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  Systematic High-Accuracy Prediction of Electron Affinities for Biological Quinones

Schulz, C. E., Dutta, A. K., Izsák, R., & Pantazis, D. A. (2018). Systematic High-Accuracy Prediction of Electron Affinities for Biological Quinones. Journal of Computational Chemistry, 39(29), 2439-2451. doi:10.1002/jcc.25570.

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 Creators:
Schulz, Christine E.1, 2, 3, Author              
Dutta, Achintya Kumar2, 4, Author
Izsák, Róbert2, 5, Author              
Pantazis, Dimitrios A.2, 3, Author              
Affiliations:
1Fakultät für Chemie und Biochemie, Ruhr‐Universität Bochum, Bochum, Germany, ou_persistent22              
2Max‐Planck‐Institut für Chemische Energiekonversion, Stiftstr. 34‐36, Mülheim an der Ruhr, Germany, ou_persistent22              
3Research Group Pantazis, Max-Planck-Institut für Kohlenforschung, Max Planck Society, ou_2541711              
4Department of Chemistry, Indian Institute of Technology Bombay, Mumbai 400076, India, ou_persistent22              
5Research Group Izsák, Max-Planck-Institut für Kohlenforschung, Max Planck Society, ou_2541707              

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Free keywords: quinones; electron affinities; coupled cluster; DLPNO methods; bacterial reaction centers
 Abstract: Quinones play vital roles as electron carriers in fundamental biological processes; therefore, the ability to accurately predict their electron affinities is crucial for understanding their properties and function. The increasing availability of cost‐effective implementations of correlated wave function methods for both closed‐shell and open‐shell systems offers an alternative to density functional theory approaches that have traditionally dominated the field despite their shortcomings. Here, we define a benchmark set of quinones with experimentally available electron affinities and evaluate a range of electronic structure methods, setting a target accuracy of 0.1 eV. Among wave function methods, we test various implementations of coupled cluster (CC) theory, including local pair natural orbital (LPNO) approaches to canonical and parameterized CCSD, the domain‐based DLPNO approximation, and the equations‐of‐motion approach for electron affinities, EA‐EOM‐CCSD. In addition, several variants of canonical, spin‐component‐scaled, orbital‐optimized, and explicitly correlated (F12) Møller–Plesset perturbation theory are benchmarked. Achieving systematically the target level of accuracy is challenging and a composite scheme that combines canonical CCSD(T) with large basis set LPNO‐based extrapolation of correlation energy proves to be the most accurate approach. Methods that offer comparable performance are the parameterized LPNO‐pCCSD, the DLPNO‐CCSD(T0), and the orbital optimized OO‐SCS‐MP2. Among DFT methods, viable practical alternatives are only the M06 and the double hybrids, but the latter should be employed with caution because of significant basis set sensitivity. A highly accurate yet cost‐effective DLPNO‐based coupled cluster approach is used to investigate the methoxy conformation effect on the electron affinities of ubiquinones found in photosynthetic bacterial reaction centers. © 2018 Wiley Periodicals, Inc.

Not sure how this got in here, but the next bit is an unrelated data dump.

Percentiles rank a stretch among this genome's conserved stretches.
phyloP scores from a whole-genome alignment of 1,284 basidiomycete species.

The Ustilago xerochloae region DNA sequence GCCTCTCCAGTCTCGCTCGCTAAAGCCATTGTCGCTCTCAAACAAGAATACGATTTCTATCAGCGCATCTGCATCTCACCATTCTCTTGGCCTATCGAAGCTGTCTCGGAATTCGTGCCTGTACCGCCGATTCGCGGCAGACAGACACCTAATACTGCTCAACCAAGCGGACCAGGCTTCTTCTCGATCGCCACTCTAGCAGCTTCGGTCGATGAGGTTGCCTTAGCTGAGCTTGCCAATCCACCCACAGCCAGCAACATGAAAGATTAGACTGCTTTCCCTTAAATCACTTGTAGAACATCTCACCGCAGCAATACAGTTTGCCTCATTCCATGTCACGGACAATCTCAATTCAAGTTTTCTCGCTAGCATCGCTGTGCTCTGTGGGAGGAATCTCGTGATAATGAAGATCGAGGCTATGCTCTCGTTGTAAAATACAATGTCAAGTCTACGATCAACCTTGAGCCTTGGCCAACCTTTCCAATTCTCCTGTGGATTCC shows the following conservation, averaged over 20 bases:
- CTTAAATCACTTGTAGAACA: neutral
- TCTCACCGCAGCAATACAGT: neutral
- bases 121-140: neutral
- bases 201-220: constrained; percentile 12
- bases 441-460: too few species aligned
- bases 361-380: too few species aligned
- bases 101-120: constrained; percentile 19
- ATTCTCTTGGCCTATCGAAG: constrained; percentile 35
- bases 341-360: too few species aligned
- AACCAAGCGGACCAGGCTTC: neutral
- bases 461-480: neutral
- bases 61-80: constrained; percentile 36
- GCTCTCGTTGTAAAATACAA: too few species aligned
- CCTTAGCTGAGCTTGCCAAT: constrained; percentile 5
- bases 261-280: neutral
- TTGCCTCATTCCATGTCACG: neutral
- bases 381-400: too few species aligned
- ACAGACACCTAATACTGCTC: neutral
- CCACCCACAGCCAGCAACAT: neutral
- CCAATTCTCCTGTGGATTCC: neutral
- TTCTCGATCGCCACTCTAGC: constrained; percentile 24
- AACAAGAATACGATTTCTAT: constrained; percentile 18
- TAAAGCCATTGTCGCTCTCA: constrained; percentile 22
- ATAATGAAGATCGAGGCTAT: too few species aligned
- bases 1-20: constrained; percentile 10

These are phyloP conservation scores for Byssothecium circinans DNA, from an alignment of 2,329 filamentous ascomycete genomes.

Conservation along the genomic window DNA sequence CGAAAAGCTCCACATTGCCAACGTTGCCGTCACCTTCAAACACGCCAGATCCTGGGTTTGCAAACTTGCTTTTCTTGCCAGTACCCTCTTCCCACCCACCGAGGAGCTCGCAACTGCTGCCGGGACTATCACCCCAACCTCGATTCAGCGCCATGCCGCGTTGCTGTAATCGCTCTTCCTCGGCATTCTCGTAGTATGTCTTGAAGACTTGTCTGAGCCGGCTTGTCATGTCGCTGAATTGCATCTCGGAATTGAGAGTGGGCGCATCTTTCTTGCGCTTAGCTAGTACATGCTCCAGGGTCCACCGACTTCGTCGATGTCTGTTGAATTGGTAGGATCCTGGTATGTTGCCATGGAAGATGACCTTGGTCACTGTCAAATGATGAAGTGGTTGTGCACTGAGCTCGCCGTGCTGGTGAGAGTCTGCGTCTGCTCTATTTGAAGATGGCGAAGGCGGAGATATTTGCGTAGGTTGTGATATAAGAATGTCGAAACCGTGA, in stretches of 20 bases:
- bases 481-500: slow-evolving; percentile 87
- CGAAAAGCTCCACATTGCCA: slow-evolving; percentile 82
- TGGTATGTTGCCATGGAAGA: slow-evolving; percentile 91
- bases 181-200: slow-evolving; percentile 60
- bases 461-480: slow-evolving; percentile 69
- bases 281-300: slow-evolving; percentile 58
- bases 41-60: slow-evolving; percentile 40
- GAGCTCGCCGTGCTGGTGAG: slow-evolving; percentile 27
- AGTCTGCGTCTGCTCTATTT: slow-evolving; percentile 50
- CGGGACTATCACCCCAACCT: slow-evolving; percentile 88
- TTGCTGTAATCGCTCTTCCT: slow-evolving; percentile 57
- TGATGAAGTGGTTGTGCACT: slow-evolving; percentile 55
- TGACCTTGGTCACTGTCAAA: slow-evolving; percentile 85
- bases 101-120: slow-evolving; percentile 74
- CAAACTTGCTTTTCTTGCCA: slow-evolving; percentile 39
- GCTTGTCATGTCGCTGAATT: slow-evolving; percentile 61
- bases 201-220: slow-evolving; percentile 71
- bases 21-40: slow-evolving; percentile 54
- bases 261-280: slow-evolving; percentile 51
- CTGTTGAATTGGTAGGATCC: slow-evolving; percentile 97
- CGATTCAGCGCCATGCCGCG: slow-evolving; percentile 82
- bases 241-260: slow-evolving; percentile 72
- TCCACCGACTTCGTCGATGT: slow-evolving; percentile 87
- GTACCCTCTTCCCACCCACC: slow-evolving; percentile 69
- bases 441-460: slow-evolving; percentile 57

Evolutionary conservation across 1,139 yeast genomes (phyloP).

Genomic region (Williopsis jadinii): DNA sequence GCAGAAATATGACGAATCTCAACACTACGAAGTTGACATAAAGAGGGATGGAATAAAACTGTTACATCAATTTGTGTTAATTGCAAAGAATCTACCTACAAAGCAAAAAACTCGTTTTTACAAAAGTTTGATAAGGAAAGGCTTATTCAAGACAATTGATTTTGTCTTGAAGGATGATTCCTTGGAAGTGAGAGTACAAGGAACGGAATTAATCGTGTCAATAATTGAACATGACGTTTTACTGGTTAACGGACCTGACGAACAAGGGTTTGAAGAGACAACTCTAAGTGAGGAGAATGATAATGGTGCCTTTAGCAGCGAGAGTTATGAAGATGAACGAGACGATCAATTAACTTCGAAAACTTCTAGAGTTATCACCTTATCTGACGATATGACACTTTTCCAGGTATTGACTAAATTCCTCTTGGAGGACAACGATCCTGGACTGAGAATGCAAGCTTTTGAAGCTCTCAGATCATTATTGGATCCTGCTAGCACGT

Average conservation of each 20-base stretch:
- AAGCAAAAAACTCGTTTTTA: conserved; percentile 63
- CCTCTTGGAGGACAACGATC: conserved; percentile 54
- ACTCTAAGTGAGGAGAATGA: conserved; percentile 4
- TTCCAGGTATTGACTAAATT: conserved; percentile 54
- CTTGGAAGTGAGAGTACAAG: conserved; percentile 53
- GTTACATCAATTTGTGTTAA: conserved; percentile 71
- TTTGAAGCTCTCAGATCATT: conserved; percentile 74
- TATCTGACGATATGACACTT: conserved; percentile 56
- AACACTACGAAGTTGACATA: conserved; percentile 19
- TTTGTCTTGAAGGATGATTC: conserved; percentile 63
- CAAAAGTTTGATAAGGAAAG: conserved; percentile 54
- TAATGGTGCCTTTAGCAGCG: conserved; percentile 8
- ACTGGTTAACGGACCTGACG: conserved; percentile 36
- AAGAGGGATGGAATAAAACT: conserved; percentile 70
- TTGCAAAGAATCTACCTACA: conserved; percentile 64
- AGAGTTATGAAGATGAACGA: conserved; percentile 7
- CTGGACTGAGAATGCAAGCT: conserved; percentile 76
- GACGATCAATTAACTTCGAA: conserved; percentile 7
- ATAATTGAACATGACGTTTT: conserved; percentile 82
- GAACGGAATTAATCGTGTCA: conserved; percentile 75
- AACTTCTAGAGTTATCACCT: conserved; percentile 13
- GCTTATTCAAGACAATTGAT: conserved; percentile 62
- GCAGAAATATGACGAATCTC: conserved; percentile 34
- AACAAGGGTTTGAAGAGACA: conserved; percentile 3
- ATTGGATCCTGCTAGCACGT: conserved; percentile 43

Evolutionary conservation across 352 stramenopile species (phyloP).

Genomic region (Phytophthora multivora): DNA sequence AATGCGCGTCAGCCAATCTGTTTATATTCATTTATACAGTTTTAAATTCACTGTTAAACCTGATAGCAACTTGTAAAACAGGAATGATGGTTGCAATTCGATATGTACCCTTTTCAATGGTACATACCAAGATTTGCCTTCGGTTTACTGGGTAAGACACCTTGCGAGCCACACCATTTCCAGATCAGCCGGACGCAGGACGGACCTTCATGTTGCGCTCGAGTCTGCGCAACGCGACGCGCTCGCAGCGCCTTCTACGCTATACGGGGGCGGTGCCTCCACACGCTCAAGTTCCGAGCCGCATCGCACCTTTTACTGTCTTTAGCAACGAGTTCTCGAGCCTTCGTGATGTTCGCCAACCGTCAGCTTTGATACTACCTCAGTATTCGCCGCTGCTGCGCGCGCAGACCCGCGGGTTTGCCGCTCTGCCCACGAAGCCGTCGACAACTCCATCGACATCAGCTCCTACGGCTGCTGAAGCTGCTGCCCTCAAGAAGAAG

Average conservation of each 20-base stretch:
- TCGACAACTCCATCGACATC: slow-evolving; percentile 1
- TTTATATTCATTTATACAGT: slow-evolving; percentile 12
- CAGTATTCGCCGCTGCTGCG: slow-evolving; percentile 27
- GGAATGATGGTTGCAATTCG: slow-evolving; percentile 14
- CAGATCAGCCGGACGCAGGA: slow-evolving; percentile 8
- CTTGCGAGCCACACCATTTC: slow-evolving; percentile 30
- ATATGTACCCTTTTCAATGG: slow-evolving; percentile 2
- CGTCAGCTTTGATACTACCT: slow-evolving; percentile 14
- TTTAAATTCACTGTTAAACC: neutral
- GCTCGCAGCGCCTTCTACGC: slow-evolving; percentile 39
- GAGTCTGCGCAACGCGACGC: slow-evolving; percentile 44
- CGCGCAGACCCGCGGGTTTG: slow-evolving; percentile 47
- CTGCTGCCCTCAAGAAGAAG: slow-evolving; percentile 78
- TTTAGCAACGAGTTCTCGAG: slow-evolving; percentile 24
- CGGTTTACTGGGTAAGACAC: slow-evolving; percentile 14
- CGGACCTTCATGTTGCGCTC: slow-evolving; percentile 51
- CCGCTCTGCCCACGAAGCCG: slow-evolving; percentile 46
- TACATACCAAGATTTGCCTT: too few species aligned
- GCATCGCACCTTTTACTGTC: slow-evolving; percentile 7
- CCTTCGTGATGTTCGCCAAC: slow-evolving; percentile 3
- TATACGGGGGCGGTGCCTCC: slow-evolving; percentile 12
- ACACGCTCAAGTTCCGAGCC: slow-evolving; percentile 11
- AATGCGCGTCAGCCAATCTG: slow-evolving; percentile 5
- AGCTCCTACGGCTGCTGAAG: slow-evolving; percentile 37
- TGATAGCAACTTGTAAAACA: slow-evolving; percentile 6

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Language(s): eng - English
 Dates: 2018-04-212018-08-072018-11-05
 Publication Status: Published online
 Pages: 13
 Publishing info: -
 Table of Contents: -
 Rev. Type: Peer
 Identifiers: DOI: 10.1002/jcc.25570
 Degree: -

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Title: Journal of Computational Chemistry
  Abbreviation : J. Comput. Chem.
Source Genre: Journal
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Publ. Info: New York : Wiley
Pages: - Volume / Issue: 39 (29) Sequence Number: - Start / End Page: 2439 - 2451 Identifier: ISSN: 0192-8651
CoNE: https://pure.mpg.de/cone/journals/resource/954925489848